Google Inc. et al v. Egger et al

Filing 634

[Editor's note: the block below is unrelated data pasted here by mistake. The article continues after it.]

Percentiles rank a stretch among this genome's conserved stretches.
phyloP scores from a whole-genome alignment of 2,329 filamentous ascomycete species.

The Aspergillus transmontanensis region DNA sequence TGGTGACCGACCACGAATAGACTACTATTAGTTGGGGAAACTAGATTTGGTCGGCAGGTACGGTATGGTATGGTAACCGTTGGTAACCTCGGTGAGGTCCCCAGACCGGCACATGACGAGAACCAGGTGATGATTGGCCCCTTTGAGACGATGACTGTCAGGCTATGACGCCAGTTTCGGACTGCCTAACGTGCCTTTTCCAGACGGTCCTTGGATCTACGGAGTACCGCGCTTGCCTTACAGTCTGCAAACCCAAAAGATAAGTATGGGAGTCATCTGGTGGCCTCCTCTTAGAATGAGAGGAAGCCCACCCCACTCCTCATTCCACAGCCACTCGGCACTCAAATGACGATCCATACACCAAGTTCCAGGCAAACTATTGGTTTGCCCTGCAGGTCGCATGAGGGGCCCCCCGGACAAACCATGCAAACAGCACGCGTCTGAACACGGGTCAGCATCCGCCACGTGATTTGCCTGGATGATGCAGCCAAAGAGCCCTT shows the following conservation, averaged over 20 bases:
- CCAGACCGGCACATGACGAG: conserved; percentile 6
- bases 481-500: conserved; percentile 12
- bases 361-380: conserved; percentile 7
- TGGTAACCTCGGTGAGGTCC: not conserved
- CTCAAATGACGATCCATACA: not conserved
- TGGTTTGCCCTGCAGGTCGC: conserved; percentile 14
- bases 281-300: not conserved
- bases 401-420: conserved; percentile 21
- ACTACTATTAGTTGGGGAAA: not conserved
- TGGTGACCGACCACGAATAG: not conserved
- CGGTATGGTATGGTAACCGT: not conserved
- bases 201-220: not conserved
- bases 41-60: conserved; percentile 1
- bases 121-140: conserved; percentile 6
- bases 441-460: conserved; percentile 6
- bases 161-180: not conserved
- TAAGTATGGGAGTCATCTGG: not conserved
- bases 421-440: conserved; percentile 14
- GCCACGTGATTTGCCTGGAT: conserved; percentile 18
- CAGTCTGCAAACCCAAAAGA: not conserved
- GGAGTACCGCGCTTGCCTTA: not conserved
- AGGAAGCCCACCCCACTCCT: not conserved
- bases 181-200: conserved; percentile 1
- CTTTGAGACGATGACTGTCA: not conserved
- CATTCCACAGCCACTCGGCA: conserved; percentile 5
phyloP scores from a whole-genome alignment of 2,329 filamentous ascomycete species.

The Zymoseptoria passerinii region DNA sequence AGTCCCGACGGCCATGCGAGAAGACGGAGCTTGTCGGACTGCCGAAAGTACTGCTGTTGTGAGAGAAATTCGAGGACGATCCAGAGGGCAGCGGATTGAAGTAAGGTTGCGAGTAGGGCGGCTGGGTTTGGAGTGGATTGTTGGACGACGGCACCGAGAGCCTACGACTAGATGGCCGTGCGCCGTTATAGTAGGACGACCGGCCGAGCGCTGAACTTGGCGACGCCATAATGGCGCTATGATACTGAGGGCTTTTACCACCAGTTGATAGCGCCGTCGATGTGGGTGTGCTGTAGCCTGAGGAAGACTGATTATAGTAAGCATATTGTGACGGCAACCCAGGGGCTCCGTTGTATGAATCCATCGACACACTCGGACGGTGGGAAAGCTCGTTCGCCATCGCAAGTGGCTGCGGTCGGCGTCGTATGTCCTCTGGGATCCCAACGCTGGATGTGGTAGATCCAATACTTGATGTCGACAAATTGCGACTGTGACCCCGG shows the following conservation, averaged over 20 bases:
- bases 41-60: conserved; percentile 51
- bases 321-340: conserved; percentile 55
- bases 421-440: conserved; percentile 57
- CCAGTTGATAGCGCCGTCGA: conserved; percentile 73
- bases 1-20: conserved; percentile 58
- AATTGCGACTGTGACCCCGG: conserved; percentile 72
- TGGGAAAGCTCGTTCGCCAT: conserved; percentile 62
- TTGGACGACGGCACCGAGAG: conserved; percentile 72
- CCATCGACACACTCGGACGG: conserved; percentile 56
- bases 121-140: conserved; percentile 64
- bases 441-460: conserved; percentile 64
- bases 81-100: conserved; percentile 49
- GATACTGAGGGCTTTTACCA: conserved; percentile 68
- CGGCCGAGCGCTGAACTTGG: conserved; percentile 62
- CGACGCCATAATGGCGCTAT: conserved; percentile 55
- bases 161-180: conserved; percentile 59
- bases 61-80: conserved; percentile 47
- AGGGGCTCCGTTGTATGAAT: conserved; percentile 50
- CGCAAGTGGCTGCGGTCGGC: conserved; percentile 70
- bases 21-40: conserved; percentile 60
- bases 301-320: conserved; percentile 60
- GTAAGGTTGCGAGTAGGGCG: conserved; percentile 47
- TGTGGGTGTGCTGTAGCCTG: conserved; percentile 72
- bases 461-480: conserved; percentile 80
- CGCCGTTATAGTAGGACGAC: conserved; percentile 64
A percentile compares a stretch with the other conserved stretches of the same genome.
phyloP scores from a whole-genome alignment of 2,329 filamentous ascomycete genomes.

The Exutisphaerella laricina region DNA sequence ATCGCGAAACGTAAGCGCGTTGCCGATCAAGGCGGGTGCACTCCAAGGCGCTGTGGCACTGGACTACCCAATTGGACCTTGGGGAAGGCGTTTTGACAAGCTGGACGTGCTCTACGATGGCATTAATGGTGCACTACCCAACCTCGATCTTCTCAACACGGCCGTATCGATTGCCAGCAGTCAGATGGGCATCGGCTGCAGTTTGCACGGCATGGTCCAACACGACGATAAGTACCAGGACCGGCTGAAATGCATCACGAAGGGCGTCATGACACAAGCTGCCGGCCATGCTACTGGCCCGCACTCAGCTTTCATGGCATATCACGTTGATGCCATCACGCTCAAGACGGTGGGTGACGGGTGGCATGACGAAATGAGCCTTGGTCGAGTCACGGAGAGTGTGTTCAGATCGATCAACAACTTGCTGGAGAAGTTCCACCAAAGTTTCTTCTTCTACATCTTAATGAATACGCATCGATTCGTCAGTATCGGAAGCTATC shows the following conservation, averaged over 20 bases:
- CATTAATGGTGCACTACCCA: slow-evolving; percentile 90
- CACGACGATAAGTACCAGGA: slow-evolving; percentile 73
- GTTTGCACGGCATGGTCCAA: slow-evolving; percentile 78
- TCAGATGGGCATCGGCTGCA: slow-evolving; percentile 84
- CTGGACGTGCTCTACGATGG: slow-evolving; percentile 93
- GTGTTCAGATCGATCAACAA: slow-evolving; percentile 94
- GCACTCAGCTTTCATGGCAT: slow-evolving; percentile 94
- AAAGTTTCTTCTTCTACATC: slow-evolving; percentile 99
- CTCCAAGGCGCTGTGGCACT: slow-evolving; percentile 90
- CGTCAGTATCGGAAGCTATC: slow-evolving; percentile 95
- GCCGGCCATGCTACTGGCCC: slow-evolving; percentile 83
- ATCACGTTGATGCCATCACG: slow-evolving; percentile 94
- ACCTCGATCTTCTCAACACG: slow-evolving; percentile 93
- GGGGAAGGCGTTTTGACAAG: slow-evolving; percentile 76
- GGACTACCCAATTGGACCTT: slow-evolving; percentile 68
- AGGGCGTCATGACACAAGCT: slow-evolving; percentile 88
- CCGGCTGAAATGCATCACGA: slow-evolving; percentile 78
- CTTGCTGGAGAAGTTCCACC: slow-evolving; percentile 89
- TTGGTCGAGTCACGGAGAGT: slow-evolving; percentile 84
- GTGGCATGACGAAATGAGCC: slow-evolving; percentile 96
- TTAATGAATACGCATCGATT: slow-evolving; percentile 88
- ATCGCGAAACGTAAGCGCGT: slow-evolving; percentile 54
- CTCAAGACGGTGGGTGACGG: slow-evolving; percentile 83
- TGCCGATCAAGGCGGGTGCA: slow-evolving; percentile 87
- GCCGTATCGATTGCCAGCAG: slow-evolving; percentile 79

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G o o g l e Inc. et al v. Egger et al D o c . 634 1 2 3 4 5 6 7 8 9 10 11 12 13 14 15 16 17 18 19 20 21 22 23 24 25 26 27 28 Jon B. Eisenberg, California Bar No. 88278 (jon@eandhlaw.com) William N. Hancock, California Bar No. 104501 (bill@eandhlaw.com) Eisenberg & Hancock LLP 1970 Broadway, Suite 1200 Oakland, CA 94612 510.452.258l Fax 510.452.3277 Steven Goldberg, Oregon Bar No. 75134 (steven@stevengoldberglaw.com) River Park Center, Suite 300 205 SE Spokane St. Portland, OR 97202 503.445-4622 Fax 503.238.7501 Thomas H. Nelson, Oregon Bar No. 78315 (nelson@thnelson.com) P.O. Box 1211, 24525 E. Welches Road Welches, OR 97067 503.622.3123 - Fax: 503.622.1438 Zaha S. Hassan, California Bar No. 184696 (zahahassan@comcast.net) 8101 N.E. Parkway Drive, Suite F-2. Vancouver, WA 98662 360.213.9737 - Fax 866.399.5575 J. Ashlee Albies, Oregon Bar No. 05184 (ashlee@sstcr.com) Steenson, Schumann, Tewksbury, Creighton and Rose, PC 815 S.W. Second Ave., Suite 500 Portland, OR 97204 503.221.1792 Fax 503.223.1516 Lisa R. Jaskol, California Bar No. 138769 (ljaskol@earthlink.net) 610 S. Ardmore Ave. Los Angeles, CA 90005 213.385.2977 Fax 213.385.9089 Attorneys for Plaintiffs Al-Haramain Islamic Foundation, Inc., Wendell Belew and Asim Ghafoor IN THE UNITED STATES DISTRICT COURT FOR THE NORTHERN DISTRICT OF CALIFORNIA IN RE NATIONAL SECURITY ) AGENCY TELECOMMUNICATIONS ) RECORDS LITIGATION ) ) This Document Relates Solely To: ) Al-Haramain Islamic Foundation, Inc., et ) al. v. Obama, et al. (C07-CV-0109-VRW) ) ) AL-HARAMAIN ISLAMIC ) FOUNDATION, INC., et al., ) Plaintiffs, ) vs. ) BARACK H. OBAMA, President of the ) ) United States, et al., ) Defendants. ) MDL Docket No. 06-1791 VRW PLAINTIFFS' MEMORANDUM ADDRESSING APPROPRIATENESS AND FEASIBILITY OF MOTION BY PLAINTIFFS FOR SUMMARY JUDGMENT OF LIABILITY UNDER 50 U.S.C. 1810 PLAINTIFFS' MEMORANDUM ADDRESSING APPROPRIATENESS AND FEASIBILITY OF MOTION BY P L A I N T I F F S FOR SUMMARY JUDGMENT OF LIABILITY UNDER 50 U.S.C. 1810 M D L DOCKET NO. 06-1791 VRW Dockets.Justia.com 1 2 3 4 5 6 7 8 9 10 11 12 13 14 15 16 17 18 19 20 21 22 23 24 25 26 27 28 INTRODUCTION Pursuant to this Court's order of May 22, 2009, plaintiffs submit this memorandum discussing "whether it would now be appropriate and/or feasible for plaintiffs to file a motion for summary judgment on their claim under 50 U.S.C. 1810," with plaintiffs addressing that point "under two scenarios" with or without "a protective order in place allowing plaintiffs' counsel access to the Sealed Document." Dkt. #90 at 4. In the parties' Joint Submission of May 15, 2009, Dkt. #89 at 36, plaintiffs posited three options available to this Court for moving this case forward: (1) the Court proceeds with the litigation of plaintiffs' Article III standing that is, the fact of plaintiffs' warrantless electronic surveillance under plaintiffs' proposed protective order, with modifications to the proposed order as the Court deems appropriate; (2) the Court forthwith determines plaintiffs' Article III standing in consideration of plaintiffs' previous arguments on how the evidence demonstrates plaintiffs' Article III standing, or (3) the Court renders a default judgment of liability because of defendants' persistent refusals to comply with the Court's prior orders. Plaintiffs understand this Court's order of May 22, 2009 to have a twofold purpose: (1) to enable the Court's pursuit of the third option a default judgment of liability as a discovery sanction under Rule 37(b)(2)(A)(ii) of the Federal Rules of Civil Procedure should the Court wish to choose that option, through the Court's issuance of an order to show cause; and (2) to solicit further briefing by plaintiffs on the first two options litigation of standing under a protective order, or an adjudication of standing forthwith on the existing record through the Court's request that plaintiffs submit a memorandum addressing the appropriateness and/or feasibility of summary judgment proceedings either with or without a protective order allowing plaintiffs' counsel access to the Sealed Document. This memorandum addresses the appropriateness and feasibility of summary judgment proceedings with and without a protective order and access to the Sealed Document within the context of the first two options plaintiffs posited in the Joint Submission of May 15, 2009. The memorandum also states plaintiffs' preference among the options available to this Court: that the Court adjudicate Article III standing forthwith on the existing record and rule on whether plaintiffs 1 PLAINTIFFS' MEMORANDUM ADDRESSING APPROPRIATENESS AND FEASIBILITY OF MOTION BY P L A I N T I F F S FOR SUMMARY JUDGMENT OF LIABILITY UNDER 50 U.S.C. 1810 M D L DOCKET NO. 06-1791 VRW 1 2 3 4 5 6 7 8 9 10 11 12 13 14 15 16 17 18 19 20 21 22 23 24 25 26 27 28 were subjected to warrantless electronic surveillance within the meaning of the Foreign Intelligence Surveillance Act (FISA), without the need for a protective order or access to the Sealed Document, followed by a summary judgment on liability. DISCUSSION I. FIRST SCENARIO: ADJUDICATION OF ARTICLE III STANDING UNDER A PROTECTIVE ORDER AFFORDING ACCESS TO THE SEALED DOCUMENT, FOLLOWED BY SUMMARY JUDGMENT ON LIABILITY. Under the first scenario with a protective order allowing plaintiffs' counsel access to the Sealed Document plaintiffs propose to file a motion for partial summary judgment pursuant to Rule 56(c) of the Federal Rules of Civil Procedure (summary judgment "may be rendered on the issue of liability alone"), seeking summary determination of two matters: plaintiffs' Article III standing arising from their warrantless electronic surveillance, and defendants' liability. In this scenario, the Court will first adjudicate Article III standing, deciding any contested factual issues after holding an evidentiary hearing. See, e.g., Bischoff v. Osceola County, Fla., 222 F.3d 874, 878-80 (11th Cir. 2000). Under a protective order, plaintiffs' counsel who have been granted favorable security clearance eligibility determinations will be given access to the Sealed Document and the government's classified filings in this case as the Court deems essential to due process. Briefing, as well as an evidentiary hearing if necessary to decide contested factual issues, will then proceed under secure conditions as prescribed by the protective order. If the Court finds the existence of the factual elements essential to Article III standing that plaintiffs were subjected to warrantless electronic surveillance within the meaning of FISA the Court will then proceed to summarily determine liability by deciding purely legal issues, including (1) whether the President has inherent power to disregard an Act of Congress such as FISA in the name of national security, and (2) whether FISA is trumped by the Authorization for Use of Military Force Against Terrorists issued by Congress on September 18, 2001. Plaintiffs believe this procedure is both appropriate and feasible appropriate because the liability issues are purely legal and thus are amenable to adjudication by partial summary judgment, and feasible because the protective order will prevent any risk to national security as standing is litigated. 2 PLAINTIFFS' MEMORANDUM ADDRESSING APPROPRIATENESS AND FEASIBILITY OF MOTION BY P L A I N T I F F S FOR SUMMARY JUDGMENT OF LIABILITY UNDER 50 U.S.C. 1810 M D L DOCKET NO. 06-1791 VRW 1 2 3 4 5 6 7 8 9 10 11 12 13 14 15 16 17 18 19 20 21 22 23 24 25 26 27 28 Plaintiffs are prepared to file such a motion within 30 days after plaintiffs' counsel have reviewed the Sealed Document and classified filings under the protective order. II. SECOND SCENARIO: ADJUDICATION OF ARTICLE III STANDING WITHOUT A PROTECTIVE ORDER AFFORDING ACCESS TO THE SEALED DOCUMENT, FOLLOWED BY SUMMARY JUDGMENT ON LIABILITY. Under the second scenario without a protective order allowing plaintiffs' counsel access to the Sealed Document plaintiffs again propose to file a motion for partial summary judgment pursuant to Rule 56(c) of the Federal Rules of Civil Procedure, seeking summary determination of Article III standing and liability. In this scenario, however, the Court will not admit any further evidence introduced by any of the parties on the issue of standing, but will simply proceed forthwith to adjudicate plaintiffs' Article III standing and rule on whether plaintiffs were subjected to warrantless electronic surveillance within the meaning of FISA. If the Court finds the facts essential to standing, the Court will then proceed to summarily determine liability as set forth above under the first scenario. In plaintiffs' view, the facts essential to plaintiffs' Article III standing warrantless electronic surveillance within the meaning of FISA are demonstrated not only by the Sealed Document, which this Court has now reviewed, but also by the evidence that plaintiffs have submitted to the Court in connection with their first amended complaint.1/ Plaintiffs have presented argument to the Court as to how the evidence demonstrates their standing.2/ Now that This evidence is set forth in the following court filings: First Amended Complaint, Dkt. #35 at 2-12; plaintiffs' Motion Pursuant To 50 U.S.C. 1806(f) To Discover Or Obtain Material Relating To Electronic Surveillance, Dkt. #46 at 2-9; and the Declarations of Jon B. Eisenberg, Wendell Belew and Asim Ghafoor In Support Of Motion Pursuant To 50 U.S.C. 1806(f) To Discover Or Obtain Material Relating To Electronic Surveillance, Dkt. #46. (Court-document page-number references in this memorandum are to the page numbers at the bottom of the documents.) 2/ 1/ Plaintiffs' arguments are set forth in the following court filings: plaintiffs' Motion Pursuant To 50 U.S.C. 1806(f) To Discover Or Obtain Material Relating To Electronic Surveillance, Dkt. #46 at 16-19; plaintiffs' Reply To Defendants' Opposition To Motion Pursuant To 50 U.S.C. 1806(f) To Discover Or Obtain Material Relating To Electronic Surveillance, Dkt. #53 at 5-6 and n. 1 (addressing determination whether information was the product of a FISA warrant); and Plaintiffs' Opposition To Defendants' Third Motion To Dismiss Or, In the Alternative, For Summary Judgment, Dkt. #50 at 7-15. Pertinent argument is also set forth in plaintiffs' Sealed Supplemental Brief Of Appellees filed in the Ninth Circuit Court of Appeals in July of 2007. 3 PLAINTIFFS' MEMORANDUM ADDRESSING APPROPRIATENESS AND FEASIBILITY OF MOTION BY P L A I N T I F F S FOR SUMMARY JUDGMENT OF LIABILITY UNDER 50 U.S.C. 1810 M D L DOCKET NO. 06-1791 VRW 1 2 3 4 5 6 7 8 9 10 11 12 13 14 15 16 17 18 19 20 21 22 23 24 25 26 27 28 the Court has reviewed the Sealed Document, the evidence submitted in connection with the first amended complaint, and plaintiffs' arguments on how the evidence demonstrates Article III standing, the Court is sufficiently well-positioned to determine the existence of the facts essential to standing, without any further submission of evidence or argument by either plaintiffs or defendants. If, in opposition to plaintiffs' motion for partial summary judgment, defendants make any attempt to submit further evidence, whether classified or unclassified, on the factual elements of plaintiffs' standing, plaintiffs propose that this Court prohibit defendants from doing so as a sanction "for failing to obey the court's orders," Dkt. #90 at 3 pursuant to Rule 37(b)(2)(A)(ii) of the Federal Rules of Civil Procedure (order "prohibiting the disobedient party . . . from introducing designated matters in evidence"). A district court may "sanction a defendant who refuses to respond to appropriate discovery requests on a fact relevant to subject matter jurisdiction by entering an order establishing that fact as true." Gibson v. Chrysler Corporation, 261 F.3d 927, 948 (9th Cir. 2001); see Fed. R. Civ. P. 37(b)(2)(A)(i) (discovery sanction directing that "designated facts be taken as established"). This sanction under Rule 37(b)(2)(A)(i) "rests on the reasonable assumption that the party resisting discovery is doing so because the information sought is unfavorable to its interest. In such a case, the sanction merely serves as a mechanism for establishing facts that are being improperly hidden by the party resisting discovery." Gibson, 261 F.3d at 948. By parity of reasoning, because standing is a component of federal subject matter jurisdiction, see, e.g., McCall v. Dretke, 390 F.3d 358, 361 (5th Cir. 2004), this Court can likewise sanction defendants under Rule 37(b)(2)(A)(ii) by prohibiting them from introducing further evidence regarding the fact of plaintiffs' warrantless electronic surveillance within the meaning of FISA. That sanction, as in Gibson, would rest on the reasonable assumption that defendants have failed to obey this Court's orders because plaintiffs were, in fact, subjected to warrantless electronic surveillance within the meaning of FISA. The sanction would serve as a mechanism for // // 4 PLAINTIFFS' MEMORANDUM ADDRESSING APPROPRIATENESS AND FEASIBILITY OF MOTION BY P L A I N T I F F S FOR SUMMARY JUDGMENT OF LIABILITY UNDER 50 U.S.C. 1810 M D L DOCKET NO. 06-1791 VRW 1 2 3 4 5 6 7 8 9 10 11 12 13 14 15 16 17 18 19 20 21 22 establishing that fact, which defendants improperly seek to hide. See Gibson, 261 F.3d at 948.3/ Plaintiffs believe that this second scenario, like the first, is both appropriate and feasible appropriate because the liability issues are purely legal and thus are amenable to adjudication by partial summary judgment, and feasible because the existing record is sufficient to permit the determination of Article III standing without a protective order and without plaintiffs having access to the Sealed Document. Upon a finding forthwith that plaintiffs were subjected to warrantless electronic surveillance within the meaning of FISA, this Court can finally get to the merits of this litigation and decide the extraordinarily important issues the case presents concerning the scope and limits of presidential power. Indeed, plaintiffs believe that this second scenario is not just appropriate and feasible, but is more appropriate and feasible than the first scenario. Litigation under the first scenario has the potential for being protracted and contentious. The government has threatened to "withdraw" the Sealed Document "from submission to the Court and use in this case," Dkt. #77 at 3, which could lead to a separation-of-powers clash between the Executive Branch and this Court. The government has vowed yet again to attempt another interlocutory appeal to the Ninth Circuit despite the absence of appellate jurisdiction this time under the guise of 50 U.S.C. section 1806(h), see Dkt. #89 at 19-20 if this Court adopts a protective order affording access to the Sealed Document. And the government continues to insist that this Court lacks power to determine that plaintiffs need access to the Sealed Document. See Dkt. #89 at 12, 16-17. All of these complications the threat to "withdraw" the Sealed Document, the vow to attempt another interlocutory appeal, and the denial of this Court's authority to determine the "need 3/ 23 24 25 26 27 28 Willfulness or bad faith supporting such a sanction, see Commodity Futures Trading Comm'n v. Noble Metals Int'l, Inc., 67 F.3d 766, 771 (9th Cir. 1995), is certainly present here, given defendants' repeated and flagrant disregard of multiple court orders. The sanction is amply justified by multiple factors, including the public's interest in expeditious resolution of this litigation, the Court's need to manage its docket, and the public policy favoring disposition of cases on their merits. Cf. Thompson v. Housing Authority of City of Los Angeles, 782 F.2d 829, 831 (9th Cir. 1986). And independent of Rule 37, the Court has inherent authority to impose this sanction. See Roadway Express, Inc. v. Piper, 447 U.S. 752, 764-67 (1980); Primus Automotive Financial Servs., Inc. v. Batarse, 115 F.3d 644, 648 (9th Cir. 1997); Dickason v. Potter, 2007 WL 161004 (N.D. Cal. 2007), aff'd, 2009 WL 1133308 (9th Cir. 2009). 5 PLAINTIFFS' MEMORANDUM ADDRESSING APPROPRIATENESS AND FEASIBILITY OF MOTION BY P L A I N T I F F S FOR SUMMARY JUDGMENT OF LIABILITY UNDER 50 U.S.C. 1810 M D L DOCKET NO. 06-1791 VRW 1 2 3 4 5 6 7 8 9 10 11 12 13 14 15 16 17 18 19 20 21 22 23 24 25 26 27 28 to know" will evaporate under the second scenario, because plaintiffs will not need access to the Sealed Document for purposes of adjudicating standing and liability. The road to deciding this case on the merits will become short and smooth: no more Executive Branch assaults on the constitutional separation of powers, no more interlocutory detours to the Court of Appeals, no need for a protective order, and no more of the Orwellian antics that have plagued this litigation since its inception. Under the second scenario, the issue of access to the Sealed Document will be shelved, and this Court can cut the immense Gordian Knot that defendants have made of this case and finally get to the merits, simply and expeditiously. Under the second scenario, plaintiffs are prepared to file their motion for summary judgment by June 30, 2009. CONCLUSION The "order to show cause" portion of this Court's order of May 22, 2009 enables the Court's pursuit of the third option that plaintiffs set forth in the Joint Submission of May 15, 2009 a default judgment of liability should the Court choose that option. Although plaintiffs would be satisfied with a default judgment of liability, it is not their preference. Plaintiffs and their counsel filed this action, and have pursued it for more than three years, with a singular purpose to obtain an adjudication of the legality of President George W. Bush's warrantless electronic surveillance program and, more broadly, the Bush Administration's expansive theories of presidential power. Plaintiffs' second choice is a win by default that establishes no legal precedent. Plaintiffs' first choice is a binding decision on the merits. More important than plaintiffs' preference, however, is what the American people deserve: a decision by this Court resolving the extraordinarily important issues presented in this case. Finally, under either of the two scenarios addressed above, we request that the Court order defendants, under Rule 37(b)(2)(C), to pay plaintiffs the reasonable expenses, including attorney's fees, caused by defendants' failure to comply with this Court's previous orders. See Fed. R. Civ. P. 37(b)(2)(C) ("the court must order the disobedient party, the attorney advising that party, or both to pay the reasonable expenses, including attorney's fees, caused by the failure, unless the failure was // 6 PLAINTIFFS' MEMORANDUM ADDRESSING APPROPRIATENESS AND FEASIBILITY OF MOTION BY P L A I N T I F F S FOR SUMMARY JUDGMENT OF LIABILITY UNDER 50 U.S.C. 1810 M D L DOCKET NO. 06-1791 VRW 1 2 3 4 5 6 7 8 9 10 11 12 13 14 15 16 17 18 19 20 21 22 23 24 25 26 27 28 substantially justified or other circumstances make an award of expenses unjust"); Lew v. Kona Hosp., 754 F.2d 1420, 1426-27 (9th Cir. 1985). DATED this 29th day of May, 2009. ________/s/ Jon B. Eisenberg______________ Jon B. Eisenberg, Calif. Bar No. 88278 William N. Hancock, Calif. Bar No. 104501 Steven Goldberg, Ore. Bar No. 75134 Thomas H. Nelson, Oregon Bar No. 78315 Zaha S. Hassan, Calif. Bar No. 184696 J. Ashlee Albies, Ore. Bar No. 05184 Lisa Jaskol, Calif. Bar No. 138769 Attorneys for Plaintiffs Al-Haramain Islamic Foundation, Inc., Wendell Belew, and Asim Ghafoor 7 PLAINTIFFS' MEMORANDUM ADDRESSING APPROPRIATENESS AND FEASIBILITY OF MOTION BY P L A I N T I F F S FOR SUMMARY JUDGMENT OF LIABILITY UNDER 50 U.S.C. 1810 M D L DOCKET NO. 06-1791 VRW 1 CERTIFICATE OF SERVICE 2 RE: 3 4 5 6 7 8 9 In Re National Secrurity Agency Telecommunications Records Litigation MDL Docket No. 06-1791 VRW I am a citizen of the United States and employed in the County of San Francisco, State of California. I am over eighteen (18) years of age and not a party to the above-entitled action. My business address is Eisenberg and Hancock, LLP, 180 Montgomery Street, Suite 2200, San Francisco, CA, 94104. On the date set forth below, I served the following documents in the manner indicated on the below named parties and/or counsel of record: PLAINTIFFS' MEMORANDUM ADDRESSING APPROPRIATENESS AND FEASIBILITY OF MOTION BY PLAINTIFFS FOR SUMMARY JUDGMENT OF LIABILITY UNDER 50 U.S.C. 1810 Facsimile transmission from (415) 544-0201 during normal business hours, complete and without error on the date indicated below, as evidenced by the report issued by the transmitting facsimile machine. U.S. Mail, with First Class postage prepaid and deposited in a sealed envelope at San Francisco, California. XX By ECF: I caused the aforementioned documents to be filed via the Electronic Case Filing (ECF) system in the United States District Court for the Northern District of California, on all parties registered for e-filing in In Re National Security Agency Telecommunications Records Litigation, Docket Number M:06-cv-01791 VRW, and Al-Haramain Islamic Foundation, Inc., et al. v. Obama, et al., Docket Number C07-CV-0109-VRW. ___ 10 11 12 13 14 15 16 17 18 19 20 21 22 23 24 25 26 27 28 I am readily familiar with the firm's practice for the collection and processing of correspondence for mailing with the United States Postal Service, and said correspondence would be deposited with the United States Postal Service at San Francisco, California that same day in the ordinary course of business. I declare under penalty of perjury that the foregoing is true and correct. Executed on May 29, 2009 at San Francisco, California. /s/ Jessica Dean JESSICA DEAN 8 PLAINTIFFS' MEMORANDUM ADDRESSING APPROPRIATENESS AND FEASIBILITY OF MOTION BY P L A I N T I F F S FOR SUMMARY JUDGMENT OF LIABILITY UNDER 50 U.S.C. 1810 M D L DOCKET NO. 06-1791 VRW